How To Boost Your Iron Levels Naturally

Iron Rich Foods At my latest obstetrician appointment my doctor told me that my iron levels are sitting on the lower level. He quickly started writing me a script, but as he was doing it, he rolled his eyes, clearly knowing me all too well. He said, “Yes Stace, there are side effects. You’re likely to experience, fatigue, indigestion, constipation, irritability, swelling and heartburn.” Wow, that sounds like the kind of tablet a heavily pregnant woman wants to take, NOT!!!! We agreed on a course of action, I walked out and headed straight for my textbooks to read up on how I could boost my iron levels, naturally.

Now, before I give you some great natural options to help raise your iron levels, I do want to caveat that I’m taking this approach in complete cooperation with my doctor. He’s given me two weeks to improve it myself and if I don’t, I’ll take the tablets. I understand how vitally important good iron levels are, especially for a pregnant woman. If I don’t have them, I’m not transferring them to the baby and boy oh boy does a growing baby need good levels. So, in short, iron is an essential mineral used to transport oxygen to all parts of the body. The majority is absorbed through the upper part of your small intenstines and without adequate levels, you’ll feel fatigued and all kinds of unwell. Something you may not know is that there are two types of dietary iron: heme and nonheme.  Heme iron is derived from haemoglobin. It’s found in animal foods that naturally contain haemoglobin such as red meat, fish  and poultry. Now this type is the one that your body absorbs best. Top 3 sources are:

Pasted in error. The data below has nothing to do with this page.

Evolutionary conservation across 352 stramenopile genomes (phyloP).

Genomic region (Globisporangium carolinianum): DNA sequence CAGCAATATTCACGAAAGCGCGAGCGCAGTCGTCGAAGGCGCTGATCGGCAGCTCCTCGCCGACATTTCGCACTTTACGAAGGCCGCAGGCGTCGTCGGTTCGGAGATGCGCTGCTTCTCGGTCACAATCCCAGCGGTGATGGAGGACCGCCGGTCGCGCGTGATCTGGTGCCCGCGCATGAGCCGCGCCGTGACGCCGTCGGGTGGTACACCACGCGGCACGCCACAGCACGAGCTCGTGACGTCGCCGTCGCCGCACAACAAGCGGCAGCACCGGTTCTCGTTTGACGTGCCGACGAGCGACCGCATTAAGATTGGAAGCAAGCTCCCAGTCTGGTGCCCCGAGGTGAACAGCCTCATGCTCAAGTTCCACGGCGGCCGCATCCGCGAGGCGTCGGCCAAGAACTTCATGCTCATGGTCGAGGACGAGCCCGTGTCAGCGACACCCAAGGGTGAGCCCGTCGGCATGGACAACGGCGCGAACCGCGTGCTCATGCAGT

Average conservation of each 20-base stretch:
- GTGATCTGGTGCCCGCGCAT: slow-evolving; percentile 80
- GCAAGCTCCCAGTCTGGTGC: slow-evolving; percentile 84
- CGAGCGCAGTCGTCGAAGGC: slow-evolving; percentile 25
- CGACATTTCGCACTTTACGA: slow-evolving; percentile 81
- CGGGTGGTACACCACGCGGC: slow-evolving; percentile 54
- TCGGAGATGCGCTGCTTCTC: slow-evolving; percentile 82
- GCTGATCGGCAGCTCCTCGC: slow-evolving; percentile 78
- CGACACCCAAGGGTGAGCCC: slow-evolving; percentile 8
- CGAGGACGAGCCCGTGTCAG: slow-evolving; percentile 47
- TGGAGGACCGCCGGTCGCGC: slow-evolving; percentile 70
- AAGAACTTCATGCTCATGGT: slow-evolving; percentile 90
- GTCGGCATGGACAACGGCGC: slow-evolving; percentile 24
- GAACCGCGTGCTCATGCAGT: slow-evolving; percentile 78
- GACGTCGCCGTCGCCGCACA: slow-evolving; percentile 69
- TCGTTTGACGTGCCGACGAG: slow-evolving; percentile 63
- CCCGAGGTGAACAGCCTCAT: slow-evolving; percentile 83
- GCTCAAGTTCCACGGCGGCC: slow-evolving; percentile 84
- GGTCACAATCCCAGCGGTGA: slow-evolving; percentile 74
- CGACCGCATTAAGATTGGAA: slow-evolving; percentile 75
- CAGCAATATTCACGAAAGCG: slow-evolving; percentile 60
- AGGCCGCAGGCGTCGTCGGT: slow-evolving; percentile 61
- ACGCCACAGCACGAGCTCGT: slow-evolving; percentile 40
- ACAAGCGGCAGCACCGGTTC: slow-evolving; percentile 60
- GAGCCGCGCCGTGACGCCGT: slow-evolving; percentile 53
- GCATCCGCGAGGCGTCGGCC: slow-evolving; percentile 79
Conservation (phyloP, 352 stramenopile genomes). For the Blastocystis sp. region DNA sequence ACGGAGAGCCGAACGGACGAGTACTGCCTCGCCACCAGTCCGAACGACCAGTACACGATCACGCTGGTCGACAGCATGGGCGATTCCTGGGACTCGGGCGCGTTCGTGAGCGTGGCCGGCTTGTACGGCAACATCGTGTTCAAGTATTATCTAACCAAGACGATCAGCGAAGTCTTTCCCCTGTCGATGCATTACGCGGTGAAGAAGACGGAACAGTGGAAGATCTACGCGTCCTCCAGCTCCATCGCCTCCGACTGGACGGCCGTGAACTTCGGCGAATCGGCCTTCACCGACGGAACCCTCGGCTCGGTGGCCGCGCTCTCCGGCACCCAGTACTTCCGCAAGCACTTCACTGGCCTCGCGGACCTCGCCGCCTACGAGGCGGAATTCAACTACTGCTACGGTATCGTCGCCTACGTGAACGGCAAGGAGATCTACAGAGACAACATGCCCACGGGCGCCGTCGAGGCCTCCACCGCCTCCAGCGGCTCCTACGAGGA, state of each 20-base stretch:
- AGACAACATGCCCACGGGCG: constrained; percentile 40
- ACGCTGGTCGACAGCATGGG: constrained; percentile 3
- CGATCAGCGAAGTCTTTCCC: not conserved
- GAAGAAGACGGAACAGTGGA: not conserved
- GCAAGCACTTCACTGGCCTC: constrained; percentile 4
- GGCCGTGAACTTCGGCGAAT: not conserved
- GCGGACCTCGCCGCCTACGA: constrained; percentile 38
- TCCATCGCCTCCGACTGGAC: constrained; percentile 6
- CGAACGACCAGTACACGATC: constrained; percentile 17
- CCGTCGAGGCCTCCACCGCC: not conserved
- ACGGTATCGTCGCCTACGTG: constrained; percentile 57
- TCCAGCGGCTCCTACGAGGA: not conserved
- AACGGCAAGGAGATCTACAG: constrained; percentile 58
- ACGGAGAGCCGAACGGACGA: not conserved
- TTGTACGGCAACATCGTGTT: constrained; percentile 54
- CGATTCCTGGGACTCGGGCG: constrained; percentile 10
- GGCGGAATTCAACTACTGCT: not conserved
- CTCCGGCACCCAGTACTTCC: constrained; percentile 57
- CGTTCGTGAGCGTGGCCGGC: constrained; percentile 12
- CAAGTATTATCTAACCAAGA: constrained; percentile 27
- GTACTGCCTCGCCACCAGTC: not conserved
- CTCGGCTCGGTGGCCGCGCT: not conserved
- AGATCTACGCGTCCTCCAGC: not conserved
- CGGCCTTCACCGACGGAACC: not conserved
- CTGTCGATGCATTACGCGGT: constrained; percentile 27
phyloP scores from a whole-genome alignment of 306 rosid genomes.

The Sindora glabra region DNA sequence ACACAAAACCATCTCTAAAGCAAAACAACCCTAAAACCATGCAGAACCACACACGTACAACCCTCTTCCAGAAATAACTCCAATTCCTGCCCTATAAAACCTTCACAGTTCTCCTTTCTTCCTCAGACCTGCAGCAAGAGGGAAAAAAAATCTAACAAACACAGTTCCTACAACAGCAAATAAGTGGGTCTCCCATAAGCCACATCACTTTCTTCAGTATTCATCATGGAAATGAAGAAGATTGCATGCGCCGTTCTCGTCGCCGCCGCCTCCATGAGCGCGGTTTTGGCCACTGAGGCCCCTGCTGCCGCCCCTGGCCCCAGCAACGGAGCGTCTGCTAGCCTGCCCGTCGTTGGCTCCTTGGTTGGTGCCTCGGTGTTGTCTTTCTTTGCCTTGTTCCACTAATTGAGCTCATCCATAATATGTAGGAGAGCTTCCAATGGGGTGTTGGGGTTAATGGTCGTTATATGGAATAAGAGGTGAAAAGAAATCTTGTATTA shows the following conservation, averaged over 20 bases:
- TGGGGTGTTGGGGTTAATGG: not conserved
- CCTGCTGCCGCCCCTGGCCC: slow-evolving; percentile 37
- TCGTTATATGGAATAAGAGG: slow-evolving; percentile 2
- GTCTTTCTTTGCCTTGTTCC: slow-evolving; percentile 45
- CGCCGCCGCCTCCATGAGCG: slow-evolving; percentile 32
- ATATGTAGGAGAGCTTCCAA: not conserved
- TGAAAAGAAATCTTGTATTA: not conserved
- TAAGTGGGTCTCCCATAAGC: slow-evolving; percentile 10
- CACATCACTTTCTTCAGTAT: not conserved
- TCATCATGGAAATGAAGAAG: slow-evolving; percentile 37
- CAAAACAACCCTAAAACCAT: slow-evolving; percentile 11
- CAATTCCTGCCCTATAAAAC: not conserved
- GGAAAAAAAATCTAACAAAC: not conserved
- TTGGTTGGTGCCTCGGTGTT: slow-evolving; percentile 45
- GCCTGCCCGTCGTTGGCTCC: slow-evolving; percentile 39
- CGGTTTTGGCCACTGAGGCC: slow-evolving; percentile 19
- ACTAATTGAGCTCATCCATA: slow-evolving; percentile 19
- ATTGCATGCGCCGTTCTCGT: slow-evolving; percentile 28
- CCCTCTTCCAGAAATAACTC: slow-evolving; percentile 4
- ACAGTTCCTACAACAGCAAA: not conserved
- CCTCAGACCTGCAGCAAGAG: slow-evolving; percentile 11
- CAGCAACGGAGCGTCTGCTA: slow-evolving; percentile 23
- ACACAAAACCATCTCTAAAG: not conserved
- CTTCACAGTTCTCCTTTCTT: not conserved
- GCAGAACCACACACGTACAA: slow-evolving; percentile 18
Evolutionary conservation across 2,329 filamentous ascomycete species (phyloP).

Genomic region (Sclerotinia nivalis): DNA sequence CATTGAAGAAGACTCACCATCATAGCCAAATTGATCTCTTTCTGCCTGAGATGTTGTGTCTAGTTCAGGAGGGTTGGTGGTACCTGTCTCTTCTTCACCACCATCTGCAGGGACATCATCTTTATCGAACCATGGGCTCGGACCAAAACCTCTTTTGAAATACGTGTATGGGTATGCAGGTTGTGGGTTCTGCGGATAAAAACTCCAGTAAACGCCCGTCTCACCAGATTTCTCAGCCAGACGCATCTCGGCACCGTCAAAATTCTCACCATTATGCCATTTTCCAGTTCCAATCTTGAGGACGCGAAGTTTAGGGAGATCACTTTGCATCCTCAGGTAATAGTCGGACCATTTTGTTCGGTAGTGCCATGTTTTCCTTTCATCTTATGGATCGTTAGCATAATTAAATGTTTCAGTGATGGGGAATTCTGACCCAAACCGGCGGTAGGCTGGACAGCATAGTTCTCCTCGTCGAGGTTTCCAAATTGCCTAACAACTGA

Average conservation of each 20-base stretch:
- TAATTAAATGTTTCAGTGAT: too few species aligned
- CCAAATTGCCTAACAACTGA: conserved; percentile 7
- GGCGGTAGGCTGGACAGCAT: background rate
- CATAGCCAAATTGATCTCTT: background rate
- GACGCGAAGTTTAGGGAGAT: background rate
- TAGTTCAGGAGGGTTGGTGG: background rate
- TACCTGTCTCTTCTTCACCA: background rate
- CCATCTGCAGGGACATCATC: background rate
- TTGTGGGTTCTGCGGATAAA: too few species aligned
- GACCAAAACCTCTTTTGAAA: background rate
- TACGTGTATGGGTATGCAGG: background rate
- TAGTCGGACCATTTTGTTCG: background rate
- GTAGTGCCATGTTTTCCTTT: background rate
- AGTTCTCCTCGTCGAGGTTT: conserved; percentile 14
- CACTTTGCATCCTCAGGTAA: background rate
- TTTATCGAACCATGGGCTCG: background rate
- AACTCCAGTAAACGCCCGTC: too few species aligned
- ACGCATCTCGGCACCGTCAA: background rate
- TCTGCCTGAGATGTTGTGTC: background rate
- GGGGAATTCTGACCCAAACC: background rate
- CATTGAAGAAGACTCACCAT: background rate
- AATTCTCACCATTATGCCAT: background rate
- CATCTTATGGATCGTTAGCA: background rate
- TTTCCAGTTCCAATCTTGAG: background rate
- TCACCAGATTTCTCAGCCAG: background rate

• Beef or chicken liver
  • Clams, mollusks or mussels
  • Oysters 

Nonheme iron is derived from plant foods such as lentils, beans and spinach. This is the type you often read about that’s added to baby formula or tablets or is fortified in cereals. Unfortunately, our bodies are less efficient at absorbing this type of iron. That’s not to say our bodies can’t, they just aren’t as good at it. Top 3 sources:

  • Breakfast cereals enriched with iron
  • Cooked beans
  • Pumpkin, sesame or flax seeds

 Here’s a list of a few other iron-rich foods that are worth including in your diet:

  • Red meat and fish
  • Eggs, especially the yolks
  • Dark, leafy greens (spinach, watercress and kale)
  • Dried fruit (apricots appear to be the best, just make sure you get the sulpha free variety)
  • Nuts and seeds
  • Quinoa

Lastly, if you eat iron-rich foods along with foods that provide plenty of Vitamin C, your body is better able to absorb the iron a lot better. So, add some fruit to breakfast cereal or try adding some green leafy vegetables to your meals. Tell  me friends, are  there any other foods  you eat regularly that are high in iron? Stace x    


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